Ever since the first time I lost a significant amount of data due to an application crash, system and hard drive failure, which is many years ago now, I have been almost paranoid about saving, duplicating and backing up all my data.
Everything I do and communicate via my computers is regularly backed up in at least three different geographical locations including my home, office and the homes of my PA and my children. In addition, I always carry a portable 60GB drive in my luggage when travelling.
Theoretically, I can recover from any form of failure. But I have no wish to test the theory. I just try to reduce the overall risk to an acceptable level with the technology available at the time.
If I lost all my data I would be dead in the water - my business would come to a halt immediately and so would all my academic and other activities. All really would be lost, including my family photos going back over 100 years, a music collection spanning some 5,000 tracks and my databases of contacts. In my estimation the risk and consequence for my family would ultimately be on a par, or worse than, me being hit by a bus.
Many businesses see the same risk and take appropriate precautions with company back-up networks spanning several continents. Some do not, and some of these have already gone to the wall and I suppose many more will follow. With mass storage now below five cents per GB, it's hard to believe that anyone would quibble at the cost of back-up when you consider the potential enormity of the consequences.
With the recent rise in terrorism, cyber-attacks, political instability and environmental changes due to global warming, I recently got to thinking about the ultimate back-up locations. Hurricanes, floods, heat waves, employee and rogue infiltration of companies as well as hacker attacks are obvious disaster scenarios. But suppose there are synchronised attacks or disasters that take out all of a company's data warehousing. Where could we go to hide and secure our most valuable data - where can we find total safety and security?
Two locations strike me as being ideal for the mass data back-up of all our most vital data: deep in the ice of the Antarctic or, perhaps even better, the far side of the moon. If we want to achieve almost zero biodegradation of the media coupled with a total physical inaccessibility, where better than 20 metres below the surface of the ice where the temperature hovers around -60 degree centigrade, or on the far side of the moon at around -230 centigrade?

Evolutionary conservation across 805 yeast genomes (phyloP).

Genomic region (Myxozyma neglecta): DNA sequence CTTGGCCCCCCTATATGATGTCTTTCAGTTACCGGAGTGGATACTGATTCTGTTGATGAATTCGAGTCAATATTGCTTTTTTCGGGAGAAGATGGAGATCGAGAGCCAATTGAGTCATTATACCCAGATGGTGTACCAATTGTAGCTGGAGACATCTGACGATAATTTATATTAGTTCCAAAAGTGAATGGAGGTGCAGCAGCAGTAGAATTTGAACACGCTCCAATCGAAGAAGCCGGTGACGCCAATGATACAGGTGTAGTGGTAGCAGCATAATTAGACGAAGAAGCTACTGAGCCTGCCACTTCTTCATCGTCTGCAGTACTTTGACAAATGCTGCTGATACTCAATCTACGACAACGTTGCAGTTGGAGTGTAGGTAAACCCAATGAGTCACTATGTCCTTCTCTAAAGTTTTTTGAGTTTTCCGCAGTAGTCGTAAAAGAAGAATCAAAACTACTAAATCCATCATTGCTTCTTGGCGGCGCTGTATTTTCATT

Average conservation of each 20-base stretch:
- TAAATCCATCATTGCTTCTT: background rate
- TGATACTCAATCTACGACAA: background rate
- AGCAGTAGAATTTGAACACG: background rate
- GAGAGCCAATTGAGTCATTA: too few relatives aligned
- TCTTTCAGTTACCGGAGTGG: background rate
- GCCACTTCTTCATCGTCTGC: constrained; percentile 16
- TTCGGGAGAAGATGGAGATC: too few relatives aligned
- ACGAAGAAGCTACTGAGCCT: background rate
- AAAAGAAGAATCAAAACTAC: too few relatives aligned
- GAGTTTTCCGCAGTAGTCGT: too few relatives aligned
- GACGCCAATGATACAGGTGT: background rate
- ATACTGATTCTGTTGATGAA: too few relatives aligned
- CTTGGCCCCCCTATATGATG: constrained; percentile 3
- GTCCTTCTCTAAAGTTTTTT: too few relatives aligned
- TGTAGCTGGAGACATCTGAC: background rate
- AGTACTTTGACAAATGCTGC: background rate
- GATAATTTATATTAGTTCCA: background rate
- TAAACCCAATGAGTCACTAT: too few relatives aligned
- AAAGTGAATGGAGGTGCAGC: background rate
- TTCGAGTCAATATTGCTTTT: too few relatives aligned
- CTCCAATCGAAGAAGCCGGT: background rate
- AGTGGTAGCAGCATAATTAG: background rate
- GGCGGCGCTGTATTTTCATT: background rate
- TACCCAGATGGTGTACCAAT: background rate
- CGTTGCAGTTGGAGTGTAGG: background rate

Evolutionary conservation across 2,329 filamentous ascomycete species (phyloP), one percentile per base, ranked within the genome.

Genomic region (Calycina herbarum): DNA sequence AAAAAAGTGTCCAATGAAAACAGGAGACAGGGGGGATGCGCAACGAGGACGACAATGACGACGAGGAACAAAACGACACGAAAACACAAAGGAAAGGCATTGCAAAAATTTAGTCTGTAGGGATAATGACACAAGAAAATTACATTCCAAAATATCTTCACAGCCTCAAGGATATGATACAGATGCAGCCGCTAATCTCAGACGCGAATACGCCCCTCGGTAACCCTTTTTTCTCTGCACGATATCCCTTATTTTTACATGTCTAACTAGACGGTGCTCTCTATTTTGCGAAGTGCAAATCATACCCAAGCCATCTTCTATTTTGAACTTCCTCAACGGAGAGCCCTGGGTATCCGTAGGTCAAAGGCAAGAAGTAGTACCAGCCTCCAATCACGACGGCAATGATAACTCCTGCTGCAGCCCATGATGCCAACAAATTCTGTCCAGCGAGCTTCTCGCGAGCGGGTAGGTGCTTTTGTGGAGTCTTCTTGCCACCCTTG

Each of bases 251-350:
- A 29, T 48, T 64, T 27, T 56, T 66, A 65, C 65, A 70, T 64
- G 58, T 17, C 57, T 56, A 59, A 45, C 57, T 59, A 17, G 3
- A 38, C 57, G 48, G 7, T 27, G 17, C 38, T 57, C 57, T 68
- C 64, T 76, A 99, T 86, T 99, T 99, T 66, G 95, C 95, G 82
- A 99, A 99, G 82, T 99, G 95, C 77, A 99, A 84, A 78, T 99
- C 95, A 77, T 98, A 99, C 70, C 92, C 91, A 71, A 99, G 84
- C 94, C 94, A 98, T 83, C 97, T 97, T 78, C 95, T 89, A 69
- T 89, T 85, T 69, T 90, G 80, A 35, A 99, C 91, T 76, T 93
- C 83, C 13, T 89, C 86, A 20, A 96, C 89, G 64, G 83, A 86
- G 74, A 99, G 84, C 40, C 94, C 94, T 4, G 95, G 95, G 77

Come to think of it, these might be the ultimate locations for time capsules representing all of Earth's civilization to the present. We are currently edging towards a time when we will be able to economically store every significant bit produced including those created by making copies of all paper, and other forms of documents. We could also save samples of all genetic material, human and animal, plus seeds and cells.
So is this really feasible? I think so. The Antarctic is of course the more accessible of the two options as well as the less expensive. The cost of sending a handful of people and vehicles with a drilling rig there are well within the financial reach of many companies and consortia. The moon, on the other hand, is further down the line; it would be a really expensive facility. However, private enterprise is predicting a potential cost reduction in excess of 90 per cent in the next 10 to 20 years. At this level I believe the viability equation becomes positive and the richest companies and governments could become eager customers. In the intervening period a hybrid solution springs to mind based on conventional communication satellites orbiting the planet or the moon.
Of course there is nothing new in this time capsule mission. Every civilisation of significance has tried to record its most valuable data, history and writings, not to mention buildings and artefacts. The Egyptians, Mayans and Chinese are but three examples. In fact the heaviest book ever discovered consists of over 14,000 inscribed stone tablets and was hidden in caves for thousands of years near Beijing. This is mainly a record of Buddhist scriptures and work, which along with the terracotta army gives a valuable insight to the development of Chinese civilization. But what a shame they hadn't kept accurate records of weather patterns, celestial phenomena, natural disasters and all of their medical, farming and other practices and discoveries. I would have liked to see that, along with stored samples of grain, metals, cloths and perhaps the odd body or two. In this regard the Egyptians did a much better job!
Now I think it is our turn to preserve our discoveries, and we ought not forget prior civilisations as well - their writings and details of their artefacts should be saved in the time capsule too. As we are the first with the ability, technology, need and desire to store all of this information, we should start to get the process underway. At some point there will be a last civilisation on this planet, a last recording and we should not miss the opportunity to make it as comprehensive a record as possible. All our discoveries, inventions, music, art, literature, history, medicine and more on record forever - can you imagine?
Typed on a ScotAirways flight between Dundee and London. Despatched to silicon.com the next day from the M25 heading west to Heathrow via a GSM data link.
Peter Cochrane is an engineer, scientist, entrepreneur, futurist and consultant. He is the former CTO and head of research at BT, with a career in telecoms and IT spanning more than 40 years.